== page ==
BEIRUT -- Syrian forces stormed student dormitories during an anti-government protest at Aleppo University yesterday, firing tear gas and bullets in an hours-long siege that killed at least four students and forced the closing of the state-run school, activists said.
UN truce observers toured other parts of the country where residents told of being terrified to walk on the streets after dark as the 14-month-old uprising rages on.
The UN estimates 9,000 people have been killed since the revolt began, and a peace plan brokered by international envoy Kofi Annan has done little to stem the bloodshed.
In Washington, White House spokesman Jay Carney admitted the plan might be doomed. "If the regime's intransigence continues, the international community is going to have to admit defeat," he said.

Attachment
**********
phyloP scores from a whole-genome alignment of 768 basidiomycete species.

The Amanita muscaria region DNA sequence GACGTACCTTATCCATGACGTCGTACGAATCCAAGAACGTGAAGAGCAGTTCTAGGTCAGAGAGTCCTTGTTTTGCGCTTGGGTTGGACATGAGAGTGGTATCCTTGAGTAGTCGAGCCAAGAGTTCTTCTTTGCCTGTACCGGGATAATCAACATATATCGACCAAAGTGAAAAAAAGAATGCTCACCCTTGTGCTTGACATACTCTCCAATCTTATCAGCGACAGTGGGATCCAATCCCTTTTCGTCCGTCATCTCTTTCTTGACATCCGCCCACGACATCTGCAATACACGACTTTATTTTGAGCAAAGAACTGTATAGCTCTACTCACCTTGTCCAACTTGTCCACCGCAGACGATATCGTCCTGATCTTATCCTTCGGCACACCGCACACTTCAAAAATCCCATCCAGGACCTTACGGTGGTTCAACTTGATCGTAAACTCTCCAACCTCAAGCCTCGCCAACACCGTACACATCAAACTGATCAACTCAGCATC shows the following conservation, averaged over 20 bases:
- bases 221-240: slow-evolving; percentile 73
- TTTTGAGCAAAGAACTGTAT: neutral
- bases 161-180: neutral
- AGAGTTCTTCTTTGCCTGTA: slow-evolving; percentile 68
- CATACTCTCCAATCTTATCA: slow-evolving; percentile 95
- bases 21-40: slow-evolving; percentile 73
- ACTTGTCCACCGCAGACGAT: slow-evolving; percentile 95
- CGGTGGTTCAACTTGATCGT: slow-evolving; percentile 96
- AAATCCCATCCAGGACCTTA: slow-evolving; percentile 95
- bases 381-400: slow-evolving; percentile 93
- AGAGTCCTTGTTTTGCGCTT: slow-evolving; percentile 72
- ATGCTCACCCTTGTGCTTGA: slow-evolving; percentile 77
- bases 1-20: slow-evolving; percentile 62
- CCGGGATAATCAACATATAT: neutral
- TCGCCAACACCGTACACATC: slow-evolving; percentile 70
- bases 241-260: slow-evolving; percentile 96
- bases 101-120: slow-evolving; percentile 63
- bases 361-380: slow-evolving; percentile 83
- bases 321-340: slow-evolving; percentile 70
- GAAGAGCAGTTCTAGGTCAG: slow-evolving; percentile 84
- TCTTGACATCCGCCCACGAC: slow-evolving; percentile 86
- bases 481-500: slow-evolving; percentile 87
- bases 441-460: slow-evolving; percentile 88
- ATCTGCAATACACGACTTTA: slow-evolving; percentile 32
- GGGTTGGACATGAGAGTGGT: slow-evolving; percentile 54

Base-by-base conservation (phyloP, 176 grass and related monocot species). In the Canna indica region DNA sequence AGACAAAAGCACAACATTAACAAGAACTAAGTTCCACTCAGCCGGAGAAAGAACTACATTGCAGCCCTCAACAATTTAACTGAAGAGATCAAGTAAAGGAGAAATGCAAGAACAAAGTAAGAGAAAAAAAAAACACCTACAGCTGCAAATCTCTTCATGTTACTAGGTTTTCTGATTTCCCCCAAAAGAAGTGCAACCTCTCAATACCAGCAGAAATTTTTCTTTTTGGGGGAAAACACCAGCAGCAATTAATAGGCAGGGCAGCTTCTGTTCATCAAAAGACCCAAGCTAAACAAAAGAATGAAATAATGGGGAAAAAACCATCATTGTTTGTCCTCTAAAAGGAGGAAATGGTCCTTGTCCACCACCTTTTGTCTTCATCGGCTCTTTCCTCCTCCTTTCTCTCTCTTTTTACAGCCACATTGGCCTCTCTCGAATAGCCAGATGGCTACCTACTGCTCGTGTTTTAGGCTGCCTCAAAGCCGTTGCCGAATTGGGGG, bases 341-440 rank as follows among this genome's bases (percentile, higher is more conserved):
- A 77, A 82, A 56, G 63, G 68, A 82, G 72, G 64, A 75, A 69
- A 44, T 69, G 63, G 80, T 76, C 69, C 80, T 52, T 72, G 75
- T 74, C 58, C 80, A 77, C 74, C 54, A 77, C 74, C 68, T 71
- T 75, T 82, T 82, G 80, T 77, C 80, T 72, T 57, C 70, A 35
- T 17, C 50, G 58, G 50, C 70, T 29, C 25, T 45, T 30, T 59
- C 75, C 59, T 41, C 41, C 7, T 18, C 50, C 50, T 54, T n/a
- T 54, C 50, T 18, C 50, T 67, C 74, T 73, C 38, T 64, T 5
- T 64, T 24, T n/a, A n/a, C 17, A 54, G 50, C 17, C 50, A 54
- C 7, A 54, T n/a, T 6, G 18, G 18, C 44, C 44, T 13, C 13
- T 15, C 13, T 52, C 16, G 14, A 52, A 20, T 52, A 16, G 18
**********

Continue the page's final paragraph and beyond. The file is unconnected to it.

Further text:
The siege at the university began late Wednesday when around 1,500 students rallied against President Bashar Assad. Pro-regime students attacked the crowd with knives before security forces swept in, firing tear gas and then live ammunition, activists said.
"Some students ran to their rooms to take cover, but they were followed to their rooms, beaten up and arrested," activist Thaer al-Ahmed said. "Others suffered cuts and broken bones as they tried to flee."
Raids and intermittent gunfire continued for about five hours through early yesterday, he said, and 200 students were arrested. Dozens of people were wounded.
It was an unusually violent incident in Aleppo, an economic hub that has remained largely loyal to Assad and has been spared the bloodshed that has plagued other cities.